• Eddie Gamez

The Basics: Selling Yourself In Comedy


The business of comedy is all about being able to sell yourself. No matter how you feel about your art or how tired you get hearing about the business of comedy, it’s still a business.

Not only do you have to sell yourself by performing to an audience (let’s hope they like you), but you also have to sell yourself to the people making things happen: producers, casting directors, agents, etc.

Selling yourself as a comedian for actual industry opportunities requires a few basic elements to be able to do this effectively.

Here are those things.

Substantial, polished material.

Having material is pretty obvious to be a comedian, but so many comics try to push having a lot of material versus having actual polished material. The first focuses on volume alone whereas the latter focuses on quality and readiness. It’s often professed by comics the amount of material they have in their back pocket. I’ll hear: “I have [random number of minutes] of material, you should book me on your show.” However, when it’s really cut down and analyzed, the actual material that’s ready to sell is much less. If they profess thirty minutes, it’s really only ten minutes that is ready. In addition to the amount, your material has to be attention-grabbing. No one cares to hear a boring joke about Tinder for five minutes. They want to hear the stuff that you can make impactful. If that is about Tinder, then congrats; but you have to make sure your material has a new spin on it and has originality.

I guarantee that any agent or producer will feel much more confident with you if you have an hour of polished, impactful material versus ninety minutes of jokes that aren’t worked out. The latter leaves too much room for uncertainty and whoever is giving the opportunity needs to know you can deliver.

An industry-standard headshot.

Headshots are one of the basics for being in any entertainment profession, but you’d be surprised how many comedians don’t have a useable headshot. The image may be too wacky (big turnoff to professional entities), the use of props looks more like an obstruction, or the quality is bad. Other times comics just don’t have one or they are trying to pass off an obvious selfie as their “headshot.”

Headshots don’t have to be expensive; you can find a good one for just $100 bucks for 5 useable headshots, so there’s no excuse to not be able to have one in your arsenal.

A quality tape.

A tape is something you should always have readily available to share with anyone asking to see it; you should also never reach out for an opportunity without presenting your tape in your first point of contact.

Even if you aren’t at your peak in comedy, people still need something to see that represents how you are currently performing. If you’re performing differently than you were six months ago, but are still using an old tape, you’re only doing yourself a disservice. Additionally, a tape means an actual set. Not clips of your jokes, but an actual set where you perform from start to finish.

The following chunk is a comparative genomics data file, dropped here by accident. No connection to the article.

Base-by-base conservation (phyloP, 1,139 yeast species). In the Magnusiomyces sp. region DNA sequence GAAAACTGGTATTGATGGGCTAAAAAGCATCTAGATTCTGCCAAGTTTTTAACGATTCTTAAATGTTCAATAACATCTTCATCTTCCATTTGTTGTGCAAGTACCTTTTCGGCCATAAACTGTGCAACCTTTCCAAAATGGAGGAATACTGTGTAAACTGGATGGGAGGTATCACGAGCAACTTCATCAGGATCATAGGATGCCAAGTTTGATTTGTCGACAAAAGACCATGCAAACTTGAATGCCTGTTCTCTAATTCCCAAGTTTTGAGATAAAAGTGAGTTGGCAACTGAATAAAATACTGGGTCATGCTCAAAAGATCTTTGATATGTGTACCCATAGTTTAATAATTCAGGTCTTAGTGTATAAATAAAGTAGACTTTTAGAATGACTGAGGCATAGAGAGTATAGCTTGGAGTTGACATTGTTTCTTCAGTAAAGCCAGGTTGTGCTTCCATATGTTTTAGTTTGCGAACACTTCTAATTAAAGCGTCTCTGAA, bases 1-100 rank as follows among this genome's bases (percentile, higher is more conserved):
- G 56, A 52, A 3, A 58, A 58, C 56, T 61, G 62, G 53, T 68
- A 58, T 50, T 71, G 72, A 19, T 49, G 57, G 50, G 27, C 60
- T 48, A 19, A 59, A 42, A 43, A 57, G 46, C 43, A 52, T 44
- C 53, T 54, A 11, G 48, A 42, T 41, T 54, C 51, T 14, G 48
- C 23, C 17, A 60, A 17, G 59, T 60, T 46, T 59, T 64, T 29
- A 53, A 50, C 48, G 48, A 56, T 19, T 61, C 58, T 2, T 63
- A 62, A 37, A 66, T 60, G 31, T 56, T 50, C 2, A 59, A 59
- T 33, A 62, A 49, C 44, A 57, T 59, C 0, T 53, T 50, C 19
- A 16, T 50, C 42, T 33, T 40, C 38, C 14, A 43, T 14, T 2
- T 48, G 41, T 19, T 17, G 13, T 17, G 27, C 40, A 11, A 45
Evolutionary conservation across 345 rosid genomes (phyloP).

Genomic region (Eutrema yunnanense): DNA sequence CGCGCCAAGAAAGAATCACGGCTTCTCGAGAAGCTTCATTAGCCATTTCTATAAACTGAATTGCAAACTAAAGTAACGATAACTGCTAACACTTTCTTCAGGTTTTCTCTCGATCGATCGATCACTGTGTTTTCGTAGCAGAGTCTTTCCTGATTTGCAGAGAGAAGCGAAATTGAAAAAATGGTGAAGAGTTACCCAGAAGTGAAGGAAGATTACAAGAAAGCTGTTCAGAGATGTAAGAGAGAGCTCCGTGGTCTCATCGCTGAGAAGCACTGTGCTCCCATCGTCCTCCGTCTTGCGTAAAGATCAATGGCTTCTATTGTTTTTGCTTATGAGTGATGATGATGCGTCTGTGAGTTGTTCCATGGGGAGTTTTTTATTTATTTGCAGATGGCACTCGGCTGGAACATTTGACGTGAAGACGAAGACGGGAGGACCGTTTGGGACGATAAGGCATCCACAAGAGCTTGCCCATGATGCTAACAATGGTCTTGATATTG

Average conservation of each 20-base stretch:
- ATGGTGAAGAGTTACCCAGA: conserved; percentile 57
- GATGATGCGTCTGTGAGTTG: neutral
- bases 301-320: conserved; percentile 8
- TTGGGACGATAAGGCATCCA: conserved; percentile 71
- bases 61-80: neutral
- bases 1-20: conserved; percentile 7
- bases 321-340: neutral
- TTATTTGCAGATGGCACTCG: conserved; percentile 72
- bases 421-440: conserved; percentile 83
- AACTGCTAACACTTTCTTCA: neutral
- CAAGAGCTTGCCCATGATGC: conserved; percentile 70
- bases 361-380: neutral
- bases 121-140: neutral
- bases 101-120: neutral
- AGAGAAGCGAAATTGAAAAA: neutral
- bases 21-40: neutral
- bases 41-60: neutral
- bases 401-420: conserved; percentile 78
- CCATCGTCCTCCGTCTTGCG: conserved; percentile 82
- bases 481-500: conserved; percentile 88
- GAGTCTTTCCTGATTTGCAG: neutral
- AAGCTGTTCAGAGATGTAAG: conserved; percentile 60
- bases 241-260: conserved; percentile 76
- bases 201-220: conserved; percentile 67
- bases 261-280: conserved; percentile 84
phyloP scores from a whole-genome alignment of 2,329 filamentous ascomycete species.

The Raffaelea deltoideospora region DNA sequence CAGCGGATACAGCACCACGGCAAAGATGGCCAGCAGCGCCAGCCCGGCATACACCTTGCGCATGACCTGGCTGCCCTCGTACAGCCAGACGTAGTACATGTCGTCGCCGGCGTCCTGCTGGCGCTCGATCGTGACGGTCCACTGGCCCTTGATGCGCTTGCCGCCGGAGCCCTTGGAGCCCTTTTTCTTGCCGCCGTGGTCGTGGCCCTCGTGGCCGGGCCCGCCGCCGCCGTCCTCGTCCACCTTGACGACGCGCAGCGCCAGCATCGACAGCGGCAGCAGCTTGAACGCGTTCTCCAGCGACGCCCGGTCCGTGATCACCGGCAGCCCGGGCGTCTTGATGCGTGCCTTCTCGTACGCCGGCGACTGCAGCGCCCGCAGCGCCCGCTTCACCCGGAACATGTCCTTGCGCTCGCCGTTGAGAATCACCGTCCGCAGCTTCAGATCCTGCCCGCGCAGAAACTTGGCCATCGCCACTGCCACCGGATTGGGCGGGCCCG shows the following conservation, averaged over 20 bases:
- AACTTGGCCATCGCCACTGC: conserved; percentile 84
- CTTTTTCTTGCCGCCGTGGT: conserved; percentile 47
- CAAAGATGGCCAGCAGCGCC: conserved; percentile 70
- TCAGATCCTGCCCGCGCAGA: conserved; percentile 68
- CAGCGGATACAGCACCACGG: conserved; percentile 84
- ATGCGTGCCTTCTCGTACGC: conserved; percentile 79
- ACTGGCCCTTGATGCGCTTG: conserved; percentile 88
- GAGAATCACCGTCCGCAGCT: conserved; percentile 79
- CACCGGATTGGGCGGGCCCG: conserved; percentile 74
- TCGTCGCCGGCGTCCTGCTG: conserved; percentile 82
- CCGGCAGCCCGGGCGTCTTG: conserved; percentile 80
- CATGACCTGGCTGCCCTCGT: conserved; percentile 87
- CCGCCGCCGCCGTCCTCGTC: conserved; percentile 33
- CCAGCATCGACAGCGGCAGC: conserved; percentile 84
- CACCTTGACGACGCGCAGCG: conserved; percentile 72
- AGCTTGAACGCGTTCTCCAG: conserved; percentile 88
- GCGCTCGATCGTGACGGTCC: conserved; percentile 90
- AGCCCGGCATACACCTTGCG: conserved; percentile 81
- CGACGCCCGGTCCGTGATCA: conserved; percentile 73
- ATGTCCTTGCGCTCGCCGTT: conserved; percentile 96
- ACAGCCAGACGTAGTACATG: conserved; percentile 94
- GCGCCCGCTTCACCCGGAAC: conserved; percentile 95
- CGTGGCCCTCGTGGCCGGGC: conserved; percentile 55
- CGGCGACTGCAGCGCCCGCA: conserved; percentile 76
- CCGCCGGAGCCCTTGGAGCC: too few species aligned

A website.

In the beginning stages of your career, a website may not be super important. A website is ultimately an expense and you don’t want to spend money if it’s not going to be useful. For example, if you’re booking a few bar shows or bringer shows or still only navigating the open mic circuit, a website is not super important. However, if you’re beginning to be known at clubs and trying to get actual club spots, then a website becomes more imperative. This takes you being cognizant of your own skill and presence because the more serious you want to be taken, the more a website comes into play. It doesn’t have to be anything extravagant. For the most part, what’s needed is a landing page where someone can find your contact information for booking, social media links, access to headshots, and your tape. That’s really it. If you have something like a blog or video projects you’ve done that’s even better, but for the most part, keeping it simple is all you need.

A following.

Like a website, a following’s level of importance changes as you get further into comedy. Having a following means the actual people that like your comedy that will at some point come and see you perform. It’s not measured by the friends that come to your bringer show, it’s those you have made an impact on with your comedy.

The cardinal rules of gaining a following are quite simple:

“be present, be active, be impactful.”

No one will follow anyone who appears to be lazy and as entertainers, we have to lead our own way. Social media helps, but it really takes an active approach to make yourself known on the scene and the industry.

There you have it: the basics of selling yourself in comedy. Always keep in mind that nothing happens overnight and it takes time to cultivate something that is ready to sell to the industry. Even if you experience rejection, it’s better to have the basics than to not have them.

Got questions or something to add? Comment below and tell us your thoughts!

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